A 7-year old’s generosity sparked a national movement. What could yours do?

Spark 1: A young boy’s generous gift to his dad.
Brayden was seven years old in 2009 when his dad, Scott, was deployed for the 8th time in Brayden’s life and his third time to Afghanistan. Scott was a Green Beret, and Brayden was (naturally) fearful for his dad’s safety.

Anyone would be fearful.
But Brayden did something NOT just anyone would do…something generous. As his dad was preparing to deploy, Brayden gave him his treasured “magic silly band” bracelet with the instructions, “Don’t take it off, okay Dad? It’ll keep you safe.”

Some adults might view Brayden’s gift as a cute gesture, but Scott understood it was a very generous act from his son. He wore Brayden’s silly band during all three deployments that followed. Even when told to take it off by Senior Officers…he refused. After all, it was magic.

In 2013, Scott retired from the Army after 23 years of service. He definitely carried the wounds and pain of war, but he was safe and back home for good. The silly band had done its job.

The transformation of generosity. 
Generosity is one of the most underestimated vehicles of transformation that exists.

It can change worldviews and behaviors in a moment. Brayden’s spark leaped from person to person, igniting and inspiring new hearts and new ideas until something once-inconceivable was fully ablaze.

Could Brayden’s simple act inspire your own generosity?

Spark 2: A story written to honor his gift.
Returning to civilian life is extremely difficult for veterans. Figuring out how to translate your life mission from the military to the foreign world of civilian life can be daunting—even frightening.

As a part of his search for what’s next, Scott did some professional speaking. He even took an acting class to see if it might improve his speaking skills.

For the final night of that six-week class, every student had to write a five-minute scene and perform it for the other students. Scott wrote a scene about Brayden’s magic silly band.

Spark 3: A generous comment about the story.
When Scott finished performing his scene, the other students were moved beyond words. The teacher, a respected director, generously said to Scott, “There’s a play in there.”

Spark 4: Generous writing inspired by the comment.
Instead of walking away from the story when the class was complete, Scott took the director’s compliment as a generous affirmation. He decided to see if he COULD write a play about the deeper meaning of the silly band.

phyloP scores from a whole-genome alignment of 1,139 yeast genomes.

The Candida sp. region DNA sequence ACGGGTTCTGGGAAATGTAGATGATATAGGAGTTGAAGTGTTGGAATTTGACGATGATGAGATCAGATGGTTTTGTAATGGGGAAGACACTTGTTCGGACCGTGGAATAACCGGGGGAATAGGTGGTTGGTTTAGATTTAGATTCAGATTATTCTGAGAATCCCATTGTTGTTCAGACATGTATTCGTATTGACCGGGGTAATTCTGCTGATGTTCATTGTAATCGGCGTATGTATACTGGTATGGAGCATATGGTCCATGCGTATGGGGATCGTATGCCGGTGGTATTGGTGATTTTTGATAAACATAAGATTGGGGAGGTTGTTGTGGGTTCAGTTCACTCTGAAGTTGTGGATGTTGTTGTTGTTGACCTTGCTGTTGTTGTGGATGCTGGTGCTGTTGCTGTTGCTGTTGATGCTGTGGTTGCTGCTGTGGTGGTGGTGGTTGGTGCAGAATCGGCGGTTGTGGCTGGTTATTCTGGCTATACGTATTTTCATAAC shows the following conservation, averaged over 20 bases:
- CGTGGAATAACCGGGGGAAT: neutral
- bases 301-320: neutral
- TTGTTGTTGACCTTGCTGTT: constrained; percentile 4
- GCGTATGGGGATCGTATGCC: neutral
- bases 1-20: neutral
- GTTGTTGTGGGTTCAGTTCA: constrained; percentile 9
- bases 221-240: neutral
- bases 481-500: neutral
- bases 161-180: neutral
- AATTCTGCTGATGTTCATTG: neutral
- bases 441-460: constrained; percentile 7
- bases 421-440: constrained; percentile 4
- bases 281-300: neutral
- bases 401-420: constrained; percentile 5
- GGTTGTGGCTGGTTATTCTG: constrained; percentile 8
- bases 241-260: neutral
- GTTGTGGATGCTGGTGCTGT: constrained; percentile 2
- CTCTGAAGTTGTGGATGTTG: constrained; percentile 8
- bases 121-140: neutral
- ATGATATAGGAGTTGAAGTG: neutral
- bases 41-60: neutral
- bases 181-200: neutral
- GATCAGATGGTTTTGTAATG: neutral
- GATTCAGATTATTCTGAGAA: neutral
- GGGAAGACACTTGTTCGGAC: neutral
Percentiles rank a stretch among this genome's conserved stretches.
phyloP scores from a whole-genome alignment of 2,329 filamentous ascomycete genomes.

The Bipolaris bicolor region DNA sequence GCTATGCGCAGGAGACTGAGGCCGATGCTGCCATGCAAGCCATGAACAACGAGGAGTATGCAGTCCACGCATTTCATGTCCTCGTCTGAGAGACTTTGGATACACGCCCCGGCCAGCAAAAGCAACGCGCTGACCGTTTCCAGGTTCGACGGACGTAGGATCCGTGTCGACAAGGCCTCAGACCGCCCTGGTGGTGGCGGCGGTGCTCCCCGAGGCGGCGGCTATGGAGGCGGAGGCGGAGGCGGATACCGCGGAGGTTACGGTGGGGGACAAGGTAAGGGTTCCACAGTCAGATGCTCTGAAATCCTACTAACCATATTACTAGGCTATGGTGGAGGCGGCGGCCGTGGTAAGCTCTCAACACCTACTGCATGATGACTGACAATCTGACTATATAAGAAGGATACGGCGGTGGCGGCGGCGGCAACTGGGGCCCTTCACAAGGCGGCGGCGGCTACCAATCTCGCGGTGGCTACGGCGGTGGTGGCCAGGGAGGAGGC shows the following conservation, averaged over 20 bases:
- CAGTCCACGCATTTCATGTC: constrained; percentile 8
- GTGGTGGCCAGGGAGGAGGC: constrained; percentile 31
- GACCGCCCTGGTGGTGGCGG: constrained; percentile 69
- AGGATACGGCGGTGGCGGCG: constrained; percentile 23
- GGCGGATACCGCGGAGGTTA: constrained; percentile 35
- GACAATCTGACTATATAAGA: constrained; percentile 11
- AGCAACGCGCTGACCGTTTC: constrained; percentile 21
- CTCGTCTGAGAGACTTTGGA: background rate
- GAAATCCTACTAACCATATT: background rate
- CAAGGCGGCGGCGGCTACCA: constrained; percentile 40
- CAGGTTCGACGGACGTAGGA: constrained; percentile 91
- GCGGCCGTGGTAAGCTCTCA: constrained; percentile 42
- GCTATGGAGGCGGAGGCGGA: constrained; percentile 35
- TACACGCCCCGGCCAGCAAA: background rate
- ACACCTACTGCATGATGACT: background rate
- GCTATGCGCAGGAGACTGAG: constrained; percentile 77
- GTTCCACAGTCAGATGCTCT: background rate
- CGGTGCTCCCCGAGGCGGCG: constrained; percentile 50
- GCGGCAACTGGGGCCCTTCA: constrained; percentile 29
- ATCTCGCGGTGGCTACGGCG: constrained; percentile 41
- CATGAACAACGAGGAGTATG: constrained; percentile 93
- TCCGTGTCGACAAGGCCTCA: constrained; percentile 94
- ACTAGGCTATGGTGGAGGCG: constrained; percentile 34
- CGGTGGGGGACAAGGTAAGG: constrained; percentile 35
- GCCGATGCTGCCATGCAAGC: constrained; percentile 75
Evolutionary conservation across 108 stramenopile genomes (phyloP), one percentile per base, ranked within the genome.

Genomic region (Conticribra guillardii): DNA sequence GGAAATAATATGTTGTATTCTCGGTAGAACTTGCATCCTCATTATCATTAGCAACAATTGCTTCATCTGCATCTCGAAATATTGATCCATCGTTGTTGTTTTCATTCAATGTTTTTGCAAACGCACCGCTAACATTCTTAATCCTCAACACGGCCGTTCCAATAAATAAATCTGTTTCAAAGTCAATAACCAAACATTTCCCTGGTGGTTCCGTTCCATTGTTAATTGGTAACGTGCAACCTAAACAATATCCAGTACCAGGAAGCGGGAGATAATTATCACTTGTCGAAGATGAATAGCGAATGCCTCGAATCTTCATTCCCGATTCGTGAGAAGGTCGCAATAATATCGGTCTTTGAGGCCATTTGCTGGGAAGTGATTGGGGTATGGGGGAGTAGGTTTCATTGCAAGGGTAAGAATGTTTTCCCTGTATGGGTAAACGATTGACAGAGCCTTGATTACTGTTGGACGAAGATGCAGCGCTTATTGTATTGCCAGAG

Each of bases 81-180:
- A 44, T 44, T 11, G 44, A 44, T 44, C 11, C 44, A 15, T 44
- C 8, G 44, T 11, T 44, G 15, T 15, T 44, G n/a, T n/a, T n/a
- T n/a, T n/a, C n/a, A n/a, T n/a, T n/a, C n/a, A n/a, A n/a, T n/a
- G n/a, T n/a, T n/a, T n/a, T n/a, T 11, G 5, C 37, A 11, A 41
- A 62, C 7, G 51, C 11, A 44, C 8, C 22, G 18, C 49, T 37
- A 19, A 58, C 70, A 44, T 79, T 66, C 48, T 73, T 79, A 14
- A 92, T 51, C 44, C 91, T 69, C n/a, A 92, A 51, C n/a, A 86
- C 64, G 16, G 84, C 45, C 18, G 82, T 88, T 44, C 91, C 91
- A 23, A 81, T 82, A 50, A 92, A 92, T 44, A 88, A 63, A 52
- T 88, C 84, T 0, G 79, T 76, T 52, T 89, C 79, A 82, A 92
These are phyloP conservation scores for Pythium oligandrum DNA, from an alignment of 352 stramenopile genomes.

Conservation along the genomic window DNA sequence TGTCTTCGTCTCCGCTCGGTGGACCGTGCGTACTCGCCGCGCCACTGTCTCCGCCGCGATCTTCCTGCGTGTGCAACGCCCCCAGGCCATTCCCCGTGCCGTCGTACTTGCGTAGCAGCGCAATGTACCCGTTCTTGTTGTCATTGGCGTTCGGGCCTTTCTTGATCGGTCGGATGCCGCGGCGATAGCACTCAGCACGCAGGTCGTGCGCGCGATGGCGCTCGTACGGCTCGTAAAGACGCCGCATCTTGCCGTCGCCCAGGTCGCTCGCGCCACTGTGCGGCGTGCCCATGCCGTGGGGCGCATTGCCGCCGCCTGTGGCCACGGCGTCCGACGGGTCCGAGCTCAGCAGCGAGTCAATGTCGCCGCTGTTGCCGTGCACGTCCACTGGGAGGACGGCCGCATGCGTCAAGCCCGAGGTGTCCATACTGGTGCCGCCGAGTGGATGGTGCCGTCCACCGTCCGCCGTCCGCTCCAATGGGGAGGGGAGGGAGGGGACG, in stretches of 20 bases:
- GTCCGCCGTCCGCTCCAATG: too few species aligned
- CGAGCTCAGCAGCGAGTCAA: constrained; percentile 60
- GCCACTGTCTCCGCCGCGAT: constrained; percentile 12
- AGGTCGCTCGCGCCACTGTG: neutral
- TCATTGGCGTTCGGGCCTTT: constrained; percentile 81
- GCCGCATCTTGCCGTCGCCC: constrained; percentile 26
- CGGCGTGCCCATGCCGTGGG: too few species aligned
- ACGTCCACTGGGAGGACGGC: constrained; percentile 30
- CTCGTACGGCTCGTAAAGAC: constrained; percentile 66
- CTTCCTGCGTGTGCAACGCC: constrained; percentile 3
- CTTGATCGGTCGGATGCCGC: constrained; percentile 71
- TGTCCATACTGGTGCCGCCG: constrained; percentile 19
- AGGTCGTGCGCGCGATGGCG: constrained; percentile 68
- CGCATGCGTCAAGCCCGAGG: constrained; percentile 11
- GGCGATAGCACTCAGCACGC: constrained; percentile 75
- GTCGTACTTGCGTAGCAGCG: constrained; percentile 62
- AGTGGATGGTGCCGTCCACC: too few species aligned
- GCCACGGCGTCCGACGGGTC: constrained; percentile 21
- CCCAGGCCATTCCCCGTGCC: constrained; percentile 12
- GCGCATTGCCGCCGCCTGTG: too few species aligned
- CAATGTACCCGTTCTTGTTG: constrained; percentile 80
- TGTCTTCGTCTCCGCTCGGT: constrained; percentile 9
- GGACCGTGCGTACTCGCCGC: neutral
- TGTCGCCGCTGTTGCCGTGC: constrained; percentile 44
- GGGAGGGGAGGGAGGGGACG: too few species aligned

Spark 5: A generous play from the writing.
Scott believed veterans, their families, and civilians would greatly benefit from hearing the stories of courage of his fellow soldiers and their families. He hoped their stories could serve—and maybe even heal—many people.

In the first few months of a daily writing regimen with over 100 rewrites, Scott wrote a one-act play telling the stories of these warriors and family members. Many of the soldiers who inspired the characters never returned home to their families. Some died at their own hand after they returned. He wanted to share these stories.

He named the play Last Out: Elegy of a Green Beret.

Spark 6: Generous introductions for the play.
When Scott worked up the courage to share his 125th draft of Last Out with a few mentors, they heard the potential of what it could do for others. They generously connected Scott to respected Hollywood writers and theater teachers to help him refine his writing and his acting.

A single read-through of Last Out drew them in. They began to guide Scott through a brand new world of storytelling, scriptwriting, acting, and theater. Over many months and untold hours, Scott absorbed and incorporated their guidance.

Generosity is not linear. 
Sometimes small, generous acts inspire other small, generous acts. But just like a fire can suddenly expand, there are moments when generosity ignites entire communities—which is what happened for Last Out.

Ignition 1: A World Premiere
Although it defied logic or precedent, Scott and his wife, Monty, decided to generously stage Last Out in a real theater and invite the world. He’d heard enough from people who’d experienced it, even in its rough form, that it was sparking healing in veterans, their families, and revealing a world to civilians they’d never known.

When Scott decided to create this World Premiere, there was no theater, no cast, no crew, and no money to fund it. But Scott’s spark of generosity…you know where this is headed…inspired a firestorm of generosity in others.

On Nov 10, 2018, Last Out premiered to a packed house of 326 people from across the US and around the world.

The World Premiere: An audience ignited.
Even after an endless, roaring standing ovation, the audience didn’t want to leave the atmosphere created by the generosity of Last Out.

They wanted to share how this story had changed them, inspired them, and especially, how it had given them healing.

The play received critical acclaim from professionals in the audience, including a Tony-award winning producer.